For more racing news, subscribe to 'Lectronic Latitude online at www.latitude38.com December's racing stories included: • Vendée Globe • America's Cupdates • Impromptu Jules Verne 'Race' • Solution to Max Ebb's Rules Quiz • Jimmy Spithill Joins USA SailGP Team • Pandemic Adjustments Reappear • Race Cancellations amid Surge • Previews of December, Holiday and January Races, and more.
lighter winds, and I was ordered below and to leeward, where I proceeded to fall asleep and drool on my foulies till I had to go forward and squirrel down the kite. I must not have snored as much as I have a reputation for, as I was not pelted by as many empties as I'm used to, or maybe as the crew slalomed through the boats reaching back and forth they were too busy to drain them. If you're like my mother, who used to say, "Don't jibe or you'll capsize!" you would have enjoyed this day on the water. Believe it or not, 2020 is supposed to end on schedule. Assuming the fine folks at Encinal can shake off the New Year's blues, come join the fun on January 23, 2021 (rescheduled from January 2). I think I will too! — andy schwenk TYC Wild Turkey Race Though Black Friday 2020 was unlike any other Black Friday in comtemporary times for large swaths of the American populace, for the racers out of Tiburon YC it was almost business as usual. That's because rather than hit the malls on the day after Thanksgiving, TYC hits the water for a fun race. What better way to compensate for the indulgences of the previous day's feast than with some physical activity, in the sunshine, out on the water? Perhaps with some turkey sandwiches in the cooler. November 27 had it all: sunshine, plenty of boats (including visitors from Richmond YC on the opposite shore of the North Bay), beautiful scenery (views of Mt. Tam never get old), friendly rivalries, spectator boats from TYC's powerboat fleet, pandemic-adapted race management — the only thing missing was wind. Race chair Cam Tuttle ran the start of the pursuit race from aboard the Hoehlers' J/105 Joyride, which would be the last boat to start. The start, at the north entrance to Paradise Cay, went off pretty well, with some boats late. The windward mark was the little one that marks the south entrance to the Paradise Cay neighborhood, and boats had no trouble getting to it in the building ebb.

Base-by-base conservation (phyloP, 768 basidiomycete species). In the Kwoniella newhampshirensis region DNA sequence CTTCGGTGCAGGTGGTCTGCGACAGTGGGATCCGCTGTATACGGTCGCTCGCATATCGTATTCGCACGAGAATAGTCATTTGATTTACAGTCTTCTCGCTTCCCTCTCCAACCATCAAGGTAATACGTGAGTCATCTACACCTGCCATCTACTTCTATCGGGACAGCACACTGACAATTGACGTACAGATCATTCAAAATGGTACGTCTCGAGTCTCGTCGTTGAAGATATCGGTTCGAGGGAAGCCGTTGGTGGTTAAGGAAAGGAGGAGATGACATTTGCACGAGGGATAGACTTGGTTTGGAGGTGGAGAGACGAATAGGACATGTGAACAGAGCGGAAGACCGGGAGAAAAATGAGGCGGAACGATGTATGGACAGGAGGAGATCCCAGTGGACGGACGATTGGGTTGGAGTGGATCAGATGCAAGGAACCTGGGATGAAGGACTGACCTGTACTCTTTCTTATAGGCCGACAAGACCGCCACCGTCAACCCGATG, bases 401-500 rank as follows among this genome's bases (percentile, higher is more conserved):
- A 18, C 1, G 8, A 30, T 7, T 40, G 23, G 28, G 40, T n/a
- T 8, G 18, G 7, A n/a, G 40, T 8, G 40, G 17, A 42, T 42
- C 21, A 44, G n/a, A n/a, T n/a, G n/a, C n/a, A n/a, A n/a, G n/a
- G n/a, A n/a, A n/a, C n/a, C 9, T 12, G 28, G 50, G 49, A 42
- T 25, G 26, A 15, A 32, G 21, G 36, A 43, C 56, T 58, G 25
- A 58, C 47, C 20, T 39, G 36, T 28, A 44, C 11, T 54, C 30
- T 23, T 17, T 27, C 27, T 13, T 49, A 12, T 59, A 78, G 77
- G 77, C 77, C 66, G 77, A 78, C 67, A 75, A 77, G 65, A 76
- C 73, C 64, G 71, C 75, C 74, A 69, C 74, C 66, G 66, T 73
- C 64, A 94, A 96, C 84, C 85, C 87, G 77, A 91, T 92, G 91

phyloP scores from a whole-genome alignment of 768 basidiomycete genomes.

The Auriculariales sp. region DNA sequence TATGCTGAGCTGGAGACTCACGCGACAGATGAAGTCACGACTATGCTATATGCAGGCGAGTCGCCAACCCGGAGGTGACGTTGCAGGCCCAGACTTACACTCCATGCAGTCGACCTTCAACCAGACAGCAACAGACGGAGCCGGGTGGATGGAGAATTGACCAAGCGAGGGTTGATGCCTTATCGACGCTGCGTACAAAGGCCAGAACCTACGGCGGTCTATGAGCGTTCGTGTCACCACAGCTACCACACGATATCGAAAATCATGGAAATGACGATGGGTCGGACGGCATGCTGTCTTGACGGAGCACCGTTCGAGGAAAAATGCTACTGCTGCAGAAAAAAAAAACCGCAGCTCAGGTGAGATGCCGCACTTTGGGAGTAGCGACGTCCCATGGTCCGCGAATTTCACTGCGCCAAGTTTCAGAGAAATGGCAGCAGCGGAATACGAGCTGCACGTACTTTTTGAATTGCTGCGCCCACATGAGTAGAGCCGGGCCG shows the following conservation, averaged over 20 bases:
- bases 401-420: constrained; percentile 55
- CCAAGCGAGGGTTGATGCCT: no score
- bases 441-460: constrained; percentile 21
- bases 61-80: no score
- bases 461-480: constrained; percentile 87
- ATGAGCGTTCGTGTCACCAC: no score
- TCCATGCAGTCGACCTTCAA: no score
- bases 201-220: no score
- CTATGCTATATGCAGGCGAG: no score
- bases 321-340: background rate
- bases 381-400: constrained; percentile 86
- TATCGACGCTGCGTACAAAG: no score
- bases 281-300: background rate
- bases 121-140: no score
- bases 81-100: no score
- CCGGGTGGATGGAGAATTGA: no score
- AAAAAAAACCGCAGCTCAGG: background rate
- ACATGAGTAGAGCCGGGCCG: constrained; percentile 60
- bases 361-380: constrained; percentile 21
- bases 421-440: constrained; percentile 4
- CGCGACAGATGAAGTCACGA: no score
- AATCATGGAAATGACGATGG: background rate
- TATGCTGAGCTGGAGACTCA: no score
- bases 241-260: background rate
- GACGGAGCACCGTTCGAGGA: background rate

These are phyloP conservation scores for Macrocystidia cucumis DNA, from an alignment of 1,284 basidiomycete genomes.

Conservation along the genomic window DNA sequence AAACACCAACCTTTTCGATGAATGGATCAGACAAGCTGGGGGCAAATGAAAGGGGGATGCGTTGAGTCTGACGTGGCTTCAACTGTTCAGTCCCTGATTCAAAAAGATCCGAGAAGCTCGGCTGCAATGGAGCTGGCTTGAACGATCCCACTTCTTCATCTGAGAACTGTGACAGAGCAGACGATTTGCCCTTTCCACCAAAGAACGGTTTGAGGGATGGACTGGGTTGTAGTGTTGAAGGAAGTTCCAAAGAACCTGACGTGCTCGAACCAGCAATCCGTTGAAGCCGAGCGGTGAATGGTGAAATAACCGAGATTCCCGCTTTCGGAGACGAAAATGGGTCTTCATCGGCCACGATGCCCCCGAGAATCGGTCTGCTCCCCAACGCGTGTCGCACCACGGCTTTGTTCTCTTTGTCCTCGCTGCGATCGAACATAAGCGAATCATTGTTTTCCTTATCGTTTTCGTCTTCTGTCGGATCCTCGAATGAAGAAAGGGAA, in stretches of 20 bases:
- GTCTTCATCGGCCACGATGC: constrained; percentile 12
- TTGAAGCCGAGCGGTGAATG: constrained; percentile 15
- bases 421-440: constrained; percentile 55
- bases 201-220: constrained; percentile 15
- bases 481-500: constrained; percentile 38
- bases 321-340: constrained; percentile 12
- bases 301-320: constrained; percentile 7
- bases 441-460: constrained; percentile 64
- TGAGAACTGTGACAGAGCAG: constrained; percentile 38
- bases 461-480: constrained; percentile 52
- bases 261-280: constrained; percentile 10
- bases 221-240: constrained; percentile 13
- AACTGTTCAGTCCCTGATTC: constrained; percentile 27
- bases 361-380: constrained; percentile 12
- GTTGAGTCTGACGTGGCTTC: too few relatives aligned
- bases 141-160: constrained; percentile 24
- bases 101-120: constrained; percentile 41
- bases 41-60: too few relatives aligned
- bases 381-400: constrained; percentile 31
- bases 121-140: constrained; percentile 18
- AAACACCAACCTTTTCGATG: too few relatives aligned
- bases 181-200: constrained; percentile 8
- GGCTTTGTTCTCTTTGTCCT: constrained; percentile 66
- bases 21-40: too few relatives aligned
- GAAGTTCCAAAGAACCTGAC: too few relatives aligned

The January 2021 issue of the West's premier sailing and marine magazine.